CARDIGAN ISLAND AND COASTAL STRIP
GRID REFERENCE: SN160507
This is a long, narrow area within modern Ceredigion, represented by the steep coastal cliffs between Craig-y-Gwbert and Mwnt, including Cardigan Island. During the historic period, this character area lay within Ceredigion, in the medieval Cantref Iscoed, in the commote of Is-Hirwern. Ceredigion, including Cantref Iscoed, was briefly brought under Anglo-Norman control between 1110 and 1136, under the de Clare earls. Ceredigion remained in Welsh hands throughout the 12th and 13th centuries, until finally annexed by the English crown in 1283, when the county of Cardiganshire was created. However, Is-Hirwern commote including Cardigan Island was reliquished to the Norman King John in 1201 when it became a royal lordship, administered from Cardigan Castle, until the Act of Union of 1536 when it became part of the Hundred of Troedyraur. Generally the lordship remained subject to Welsh law and tenurial patterns throughout the medieval period, administered as a ‘Welshry’ This character area lies within a subdivision of the commote, Gwestfa Berwick/Ferwig which may have pre-Norman origins. Medieval tenurial patterns - with neither vills nor knight’s fees - have been largely responsible for the dispersed settlement generally seen within the region.
The coastal strip, which is very narrow, has always been marginal land and was presumably used for rough grazing from an early period. No historic settlement sites have been recognised within this mainland strip, but evidence of post-medieval use is provided by a 19th century lime-kiln near Gwbert. Cardigan Island features a probable Bronze Age round barrow, suggesting a human presence on the island at an early date. Although some earthwork features within enclosures may be prehistoric hut platforms, they have not been dated and along with other features on the island may be medieval, or later. There is no evidence for the traditionally supposed early medieval or later monastic use of the island, and it is probable that no permanent habitations were established after the prehistoric period. However, some of the earthworks are thought to represent rabbit warrens, and there is plenty of documentary evidence for rabbit farming on other offshore islands in southwest Wales, and while none concerns Cardigan Island; there are oblique references to rabbits on the island in local lore. Some ridge-and-furrow is also present on the island, regarded as ‘ancient’ in the mid 19th century, but as the island was in the possession of the Brigstockes of Blaenpant - renowned agricultural improvers - during the 18th century, it may belong to agricultural improvement of marginal land. However, the island was only seasonally exploited during the 19th century when it ‘yielded good pasturage for cattle and sheep, chiefly for the market at Cardigan’. It is now a nature reserve.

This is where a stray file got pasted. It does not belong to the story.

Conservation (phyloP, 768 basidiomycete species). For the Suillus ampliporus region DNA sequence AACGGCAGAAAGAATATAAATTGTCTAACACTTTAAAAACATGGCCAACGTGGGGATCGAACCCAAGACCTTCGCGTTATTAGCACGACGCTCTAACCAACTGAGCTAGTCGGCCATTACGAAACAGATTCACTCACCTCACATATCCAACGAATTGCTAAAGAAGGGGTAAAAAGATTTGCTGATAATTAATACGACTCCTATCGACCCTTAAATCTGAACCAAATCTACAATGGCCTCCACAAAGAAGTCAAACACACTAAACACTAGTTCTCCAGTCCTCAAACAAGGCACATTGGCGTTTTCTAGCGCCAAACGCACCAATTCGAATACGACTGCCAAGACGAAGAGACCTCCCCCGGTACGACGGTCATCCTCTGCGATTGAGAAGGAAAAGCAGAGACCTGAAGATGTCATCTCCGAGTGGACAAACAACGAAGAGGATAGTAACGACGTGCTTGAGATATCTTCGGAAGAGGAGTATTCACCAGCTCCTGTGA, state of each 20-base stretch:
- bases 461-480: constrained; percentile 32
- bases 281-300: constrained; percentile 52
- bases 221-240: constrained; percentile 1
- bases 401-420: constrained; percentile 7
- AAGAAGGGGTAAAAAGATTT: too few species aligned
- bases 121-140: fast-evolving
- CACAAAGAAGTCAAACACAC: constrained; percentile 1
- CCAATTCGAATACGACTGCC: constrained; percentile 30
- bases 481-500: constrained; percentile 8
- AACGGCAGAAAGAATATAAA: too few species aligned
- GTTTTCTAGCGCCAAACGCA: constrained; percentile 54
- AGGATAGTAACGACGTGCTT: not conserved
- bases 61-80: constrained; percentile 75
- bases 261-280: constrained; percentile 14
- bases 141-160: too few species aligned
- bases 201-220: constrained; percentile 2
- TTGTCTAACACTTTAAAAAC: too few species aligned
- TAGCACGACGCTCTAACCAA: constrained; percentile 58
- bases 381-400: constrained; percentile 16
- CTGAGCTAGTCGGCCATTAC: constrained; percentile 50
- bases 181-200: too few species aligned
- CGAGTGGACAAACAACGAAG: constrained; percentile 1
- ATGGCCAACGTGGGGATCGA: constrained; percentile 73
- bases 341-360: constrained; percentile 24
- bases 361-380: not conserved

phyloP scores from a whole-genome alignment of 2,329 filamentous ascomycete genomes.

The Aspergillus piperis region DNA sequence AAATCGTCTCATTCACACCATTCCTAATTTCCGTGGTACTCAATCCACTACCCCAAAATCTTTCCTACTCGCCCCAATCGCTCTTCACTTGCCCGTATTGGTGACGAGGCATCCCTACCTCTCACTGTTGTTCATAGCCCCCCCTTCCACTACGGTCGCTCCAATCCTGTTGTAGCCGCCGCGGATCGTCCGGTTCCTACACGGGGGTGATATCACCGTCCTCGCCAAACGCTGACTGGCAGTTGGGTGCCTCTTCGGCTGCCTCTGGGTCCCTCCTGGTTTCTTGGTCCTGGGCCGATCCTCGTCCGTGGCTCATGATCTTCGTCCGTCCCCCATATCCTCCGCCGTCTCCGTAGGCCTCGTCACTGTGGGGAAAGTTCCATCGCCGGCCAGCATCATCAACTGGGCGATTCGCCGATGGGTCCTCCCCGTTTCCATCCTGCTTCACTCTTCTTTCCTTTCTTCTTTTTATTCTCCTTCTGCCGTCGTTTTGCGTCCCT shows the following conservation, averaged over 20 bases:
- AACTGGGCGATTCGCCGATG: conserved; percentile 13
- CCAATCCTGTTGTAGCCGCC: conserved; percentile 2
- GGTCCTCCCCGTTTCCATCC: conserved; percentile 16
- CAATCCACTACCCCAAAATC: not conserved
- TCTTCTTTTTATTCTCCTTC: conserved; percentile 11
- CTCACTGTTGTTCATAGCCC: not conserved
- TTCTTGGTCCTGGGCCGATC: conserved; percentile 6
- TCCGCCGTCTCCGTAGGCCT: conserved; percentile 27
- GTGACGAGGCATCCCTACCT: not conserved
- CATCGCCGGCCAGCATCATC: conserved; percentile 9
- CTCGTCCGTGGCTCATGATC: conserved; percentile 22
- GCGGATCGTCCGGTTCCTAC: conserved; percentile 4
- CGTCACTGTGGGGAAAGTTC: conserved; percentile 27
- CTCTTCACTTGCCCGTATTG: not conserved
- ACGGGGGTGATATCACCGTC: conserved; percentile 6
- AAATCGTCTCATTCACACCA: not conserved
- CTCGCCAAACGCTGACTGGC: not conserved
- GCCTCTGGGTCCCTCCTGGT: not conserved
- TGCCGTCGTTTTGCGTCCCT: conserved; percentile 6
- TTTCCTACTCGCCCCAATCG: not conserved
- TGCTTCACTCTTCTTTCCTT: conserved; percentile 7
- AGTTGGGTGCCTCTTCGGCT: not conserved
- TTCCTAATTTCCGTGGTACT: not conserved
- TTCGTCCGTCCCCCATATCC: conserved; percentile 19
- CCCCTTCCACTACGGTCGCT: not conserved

Description and essential historic landscape components
This historic landscape character area consists of Cardigan Island and the high, hard-rock cliffs rising from the sea to over 70m, from the mouth of the Afon Teifi to Mwnt cove, a distance of about 5km. The coastal strip is here rarely over 100m wide, and comprises rough grazing and waste fringing farmland as well as the sea cliffs. High cliffs surround the small area of unimproved grazing land that makes up the uninhabited Cardigan Island. There are no occupied buildings in this area, although a listed lime-kiln is recorded at Gwbert. Recorded archaeology is rich and varied and consists of numerous sites associated with earlier phases of occupation/agriculture on Cardigan Island, such as a Bronze Age round barrow, settlements, a possible rabbit warren and ponds. There is also an Iron Age hillfort on the mainland strip, post-medieval landing-places and other sites.
Cardigan Island and the coastal strip is a distinct historic character area and contrasts with the fields and farms of neighbouring character areas.
Sources: Bewers, P, 1994, ‘Cardigan Island,
Y Ferwig’, Archaeology in Wales 34, 3-6; Cadw – database of
Building of Special Architectural or Historic Interest; James, T, and
Simpson, D., 1980, Ancient West Wales from the Air, Carmarthen; Lewis,
S, 1833, A Topographical Dictionary of Wales 1 & 2, London; Ludlow,
N, 2002, ‘The Cadw Early Medieval Ecclesiastical Sites Project,
Stage 1: Ceredigion’, unpublished report by Dyfed Archaeological Trust;
Meyrick, S R, 1810, The History and Antiquities of Cardiganshire, London;
Rees, W, 1932, ‘Map of South Wales and the Border in the XIVth century’;
Rees, W, 1951, An Historical Atlas of Wales, London; Regional Historic Environment Record housed with Dyfed Archaeological Trust; Verwig parish tithe
Base map reproduced from the OS map with the permission
of Ordnance Survey on behalf of The Controller of Her Majesty's Stationery
Office, © Crown Copyright 2001.
[click for navigation menu if not present]